Patti Smith arrived in New York City at the end of the Age of Aquarius in search of work and purpose. What she found—what she fostered—was a cultural revolution. Through her poetry, her songs, her unapologetic vocal power, and her very presence as a woman fronting a rock band, she kicked open a door that countless others walked through.
Last night, Bob Dylan concluded his latest leg of the Rough and Rowdy Ways tour. Barring any Farm Aid-level surprises, that makes this his final show of 2023, with no future dates announced as of now. The year-end finale took place in Evansville, Indiana, and we’ve got an on-the-ground report from writer Caryn Rose.
Peter Dennis Blandford Townshend tells you everything you need to know about his first real solo album, Empty Glass, with the (literally) iconic cover image: Pete as an angel, with his sacrament (brandy) in front of him, flanked by acolytes, two beautiful women offering their best come-hither looks. It is a record both casually and deathly spiritual, with Townshend engaged in the latest plane of the spiritual inquest he’d been engaged in since 1968’s Tommy.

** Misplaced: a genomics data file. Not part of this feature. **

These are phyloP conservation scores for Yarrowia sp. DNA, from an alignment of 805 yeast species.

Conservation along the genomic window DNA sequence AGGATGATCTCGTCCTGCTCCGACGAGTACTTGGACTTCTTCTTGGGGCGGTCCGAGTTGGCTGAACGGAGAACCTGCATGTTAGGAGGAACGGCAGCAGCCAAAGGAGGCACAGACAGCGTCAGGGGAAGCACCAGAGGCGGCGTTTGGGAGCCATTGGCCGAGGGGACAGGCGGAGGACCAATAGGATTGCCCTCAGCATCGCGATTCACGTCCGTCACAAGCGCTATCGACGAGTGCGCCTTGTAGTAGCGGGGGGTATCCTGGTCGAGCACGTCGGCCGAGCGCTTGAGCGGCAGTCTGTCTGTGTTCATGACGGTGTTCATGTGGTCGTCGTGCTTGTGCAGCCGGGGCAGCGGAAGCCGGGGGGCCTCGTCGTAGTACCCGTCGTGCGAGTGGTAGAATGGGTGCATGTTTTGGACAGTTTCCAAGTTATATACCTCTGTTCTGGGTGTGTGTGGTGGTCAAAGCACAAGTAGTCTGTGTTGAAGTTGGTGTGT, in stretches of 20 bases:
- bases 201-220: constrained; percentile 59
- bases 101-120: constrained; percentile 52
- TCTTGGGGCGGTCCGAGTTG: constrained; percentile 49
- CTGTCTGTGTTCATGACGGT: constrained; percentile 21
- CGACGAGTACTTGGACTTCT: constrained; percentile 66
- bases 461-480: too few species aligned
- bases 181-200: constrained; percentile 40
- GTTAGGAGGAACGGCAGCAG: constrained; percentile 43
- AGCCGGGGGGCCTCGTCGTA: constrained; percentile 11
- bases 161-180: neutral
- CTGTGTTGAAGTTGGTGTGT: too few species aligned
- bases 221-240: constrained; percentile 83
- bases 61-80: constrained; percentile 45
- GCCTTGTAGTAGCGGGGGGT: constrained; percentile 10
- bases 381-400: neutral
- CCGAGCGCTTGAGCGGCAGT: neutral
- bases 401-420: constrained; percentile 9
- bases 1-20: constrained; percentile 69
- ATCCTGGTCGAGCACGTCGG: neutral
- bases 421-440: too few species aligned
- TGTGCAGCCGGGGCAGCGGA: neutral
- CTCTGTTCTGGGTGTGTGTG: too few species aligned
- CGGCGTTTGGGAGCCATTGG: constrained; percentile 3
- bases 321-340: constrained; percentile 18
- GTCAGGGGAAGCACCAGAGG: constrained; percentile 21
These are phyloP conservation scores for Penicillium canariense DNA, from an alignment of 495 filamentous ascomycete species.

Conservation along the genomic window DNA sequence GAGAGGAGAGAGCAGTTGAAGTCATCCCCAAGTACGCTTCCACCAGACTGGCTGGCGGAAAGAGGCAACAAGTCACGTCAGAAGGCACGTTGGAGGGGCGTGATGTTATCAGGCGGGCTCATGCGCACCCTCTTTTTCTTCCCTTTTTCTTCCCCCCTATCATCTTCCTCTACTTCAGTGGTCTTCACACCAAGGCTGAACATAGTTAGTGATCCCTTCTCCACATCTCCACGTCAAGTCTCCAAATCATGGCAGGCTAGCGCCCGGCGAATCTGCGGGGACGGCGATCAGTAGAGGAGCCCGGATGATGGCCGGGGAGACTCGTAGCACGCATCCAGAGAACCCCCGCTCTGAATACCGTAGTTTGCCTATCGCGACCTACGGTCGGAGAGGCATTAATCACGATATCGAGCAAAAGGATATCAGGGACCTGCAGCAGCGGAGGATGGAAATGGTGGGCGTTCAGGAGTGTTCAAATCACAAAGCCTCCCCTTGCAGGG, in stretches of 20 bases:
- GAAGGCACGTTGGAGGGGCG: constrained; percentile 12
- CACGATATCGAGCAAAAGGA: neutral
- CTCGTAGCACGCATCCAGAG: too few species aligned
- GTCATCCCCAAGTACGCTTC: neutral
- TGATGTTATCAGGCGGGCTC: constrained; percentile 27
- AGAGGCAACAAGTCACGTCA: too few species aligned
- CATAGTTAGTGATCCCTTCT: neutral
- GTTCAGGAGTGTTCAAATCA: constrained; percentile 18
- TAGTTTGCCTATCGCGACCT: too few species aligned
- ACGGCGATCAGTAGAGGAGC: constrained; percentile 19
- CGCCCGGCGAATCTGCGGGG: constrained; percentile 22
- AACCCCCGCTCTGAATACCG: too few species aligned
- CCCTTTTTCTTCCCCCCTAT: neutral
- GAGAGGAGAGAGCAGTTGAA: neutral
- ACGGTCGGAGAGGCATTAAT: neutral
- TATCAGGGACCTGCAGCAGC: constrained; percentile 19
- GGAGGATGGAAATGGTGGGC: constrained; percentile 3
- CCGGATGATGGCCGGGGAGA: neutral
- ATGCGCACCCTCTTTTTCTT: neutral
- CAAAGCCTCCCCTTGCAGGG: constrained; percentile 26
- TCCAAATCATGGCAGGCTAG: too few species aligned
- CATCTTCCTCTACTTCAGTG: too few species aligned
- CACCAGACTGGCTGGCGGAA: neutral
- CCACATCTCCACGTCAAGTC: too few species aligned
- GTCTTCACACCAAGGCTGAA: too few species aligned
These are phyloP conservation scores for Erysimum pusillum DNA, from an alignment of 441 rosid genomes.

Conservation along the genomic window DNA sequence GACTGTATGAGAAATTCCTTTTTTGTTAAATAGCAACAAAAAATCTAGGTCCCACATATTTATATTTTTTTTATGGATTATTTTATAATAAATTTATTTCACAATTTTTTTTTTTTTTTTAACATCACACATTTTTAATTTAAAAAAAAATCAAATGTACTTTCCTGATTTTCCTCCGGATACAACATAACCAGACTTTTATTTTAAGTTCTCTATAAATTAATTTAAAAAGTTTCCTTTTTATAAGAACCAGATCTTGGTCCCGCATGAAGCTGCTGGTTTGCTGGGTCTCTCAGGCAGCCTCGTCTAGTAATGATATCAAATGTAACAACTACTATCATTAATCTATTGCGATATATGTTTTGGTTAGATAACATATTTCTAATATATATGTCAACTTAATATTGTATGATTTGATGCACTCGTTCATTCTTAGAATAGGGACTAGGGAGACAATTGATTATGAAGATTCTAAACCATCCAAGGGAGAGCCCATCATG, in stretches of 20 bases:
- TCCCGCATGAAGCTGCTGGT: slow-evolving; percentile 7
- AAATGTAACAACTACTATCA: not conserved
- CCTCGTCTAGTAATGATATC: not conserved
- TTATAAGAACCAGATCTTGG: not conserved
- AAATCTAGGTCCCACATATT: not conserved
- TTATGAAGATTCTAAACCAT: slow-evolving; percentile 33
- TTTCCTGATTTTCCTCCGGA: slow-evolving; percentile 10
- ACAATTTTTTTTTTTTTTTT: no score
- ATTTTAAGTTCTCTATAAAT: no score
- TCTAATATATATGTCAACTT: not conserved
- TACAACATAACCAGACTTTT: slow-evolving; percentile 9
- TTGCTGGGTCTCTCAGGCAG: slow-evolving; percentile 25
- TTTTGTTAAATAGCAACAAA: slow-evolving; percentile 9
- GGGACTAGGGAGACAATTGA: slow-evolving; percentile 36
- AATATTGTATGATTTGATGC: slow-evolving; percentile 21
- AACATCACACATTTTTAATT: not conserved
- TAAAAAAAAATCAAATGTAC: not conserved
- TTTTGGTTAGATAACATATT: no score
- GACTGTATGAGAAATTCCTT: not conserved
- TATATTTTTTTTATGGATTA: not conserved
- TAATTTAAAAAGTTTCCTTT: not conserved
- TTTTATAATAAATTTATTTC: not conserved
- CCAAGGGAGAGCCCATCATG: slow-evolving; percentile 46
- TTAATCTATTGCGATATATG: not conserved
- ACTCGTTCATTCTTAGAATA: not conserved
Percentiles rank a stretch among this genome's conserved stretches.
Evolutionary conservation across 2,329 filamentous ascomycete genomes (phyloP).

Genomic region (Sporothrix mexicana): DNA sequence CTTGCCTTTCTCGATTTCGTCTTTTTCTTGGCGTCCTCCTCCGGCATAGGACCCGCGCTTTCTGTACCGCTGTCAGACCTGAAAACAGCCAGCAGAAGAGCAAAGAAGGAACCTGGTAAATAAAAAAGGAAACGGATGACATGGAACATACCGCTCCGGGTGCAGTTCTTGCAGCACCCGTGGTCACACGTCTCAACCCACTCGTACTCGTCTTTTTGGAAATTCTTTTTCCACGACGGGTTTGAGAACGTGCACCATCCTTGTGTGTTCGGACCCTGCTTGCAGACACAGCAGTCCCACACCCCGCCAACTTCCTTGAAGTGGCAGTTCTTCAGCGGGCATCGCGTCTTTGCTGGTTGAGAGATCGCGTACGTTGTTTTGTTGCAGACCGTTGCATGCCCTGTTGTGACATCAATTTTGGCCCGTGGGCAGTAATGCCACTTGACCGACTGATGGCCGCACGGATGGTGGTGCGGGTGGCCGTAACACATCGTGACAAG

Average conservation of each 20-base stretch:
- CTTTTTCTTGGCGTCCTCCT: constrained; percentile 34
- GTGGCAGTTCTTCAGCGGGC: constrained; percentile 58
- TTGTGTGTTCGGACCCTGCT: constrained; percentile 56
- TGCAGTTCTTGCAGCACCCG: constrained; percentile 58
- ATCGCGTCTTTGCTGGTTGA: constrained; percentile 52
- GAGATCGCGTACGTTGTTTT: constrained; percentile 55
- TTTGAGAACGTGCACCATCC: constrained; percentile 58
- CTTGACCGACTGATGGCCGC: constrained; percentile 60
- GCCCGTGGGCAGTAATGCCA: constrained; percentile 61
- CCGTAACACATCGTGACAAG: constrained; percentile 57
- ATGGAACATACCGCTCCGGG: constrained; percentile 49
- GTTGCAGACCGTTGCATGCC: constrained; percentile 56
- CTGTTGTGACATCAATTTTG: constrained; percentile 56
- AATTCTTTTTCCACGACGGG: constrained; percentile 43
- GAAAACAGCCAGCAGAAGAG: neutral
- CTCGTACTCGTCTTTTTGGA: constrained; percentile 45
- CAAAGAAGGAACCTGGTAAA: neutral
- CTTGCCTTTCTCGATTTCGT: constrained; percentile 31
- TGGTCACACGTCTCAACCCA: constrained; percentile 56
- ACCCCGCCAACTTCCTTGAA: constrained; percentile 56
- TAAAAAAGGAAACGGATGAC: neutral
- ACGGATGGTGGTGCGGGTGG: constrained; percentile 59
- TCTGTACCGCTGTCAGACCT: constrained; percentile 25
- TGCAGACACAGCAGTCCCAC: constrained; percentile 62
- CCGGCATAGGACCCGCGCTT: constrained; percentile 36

On the occasion of the release of U2’s 14th studio album, Songs of Experience, it is worth noting how remarkable it actually is that this band has remained a going concern for over 40 years, since Larry Mullen Jr. put up a notice at Mount Temple Comprehensive School: “Drummer seeks musicians to form band.”
His most memorable moments with the Stones aren’t five-minute drum solos, but rather small, precise elements that could only have been created by Charlie Watts.
The first time Ronnie Spector, who passed away this week at age 78 after a short bout with cancer, altered the course of music history it was as the central voice of the essential 1960s girl group the Ronettes. With hair teased up to the heavens, dramatic black eyeliner, and skintight outfits, the Ronettes — the name the family act stuck with after stints as the Darling Sisters and then Ronnie and the Relatives — transcended the art of hitmaking. They set trends. What was originally a gimmick...
After being abruptly postponed in January, Adele’s Las Vegas residency, “Weekends With Adele,” made its debut at Caesar’s Palace on Friday. Adele highlights how it’s been transformed into an artistic achievement, why it’s never going away and reminds us how Las Vegas made residencies cool.
Agnostic Front, Cro-Mags, Warzone, Murphy’s Law, Bad Brains. Ancient band names, at this point as legendary and distant as Ozymandias. But in the early 1980s, when the smoke cleared from the remnants of first-wave New York City punk rock, another self-made scene evolved: New York hardcore (or NYHC, as its adherents referred to it).
In 2003, Bruce Springsteen was still doing Christmas shows in what was still a deserted Asbury Park. If you went to AP back in the pre-gentrification era, you probably remember that feeling of stepping into a time machine.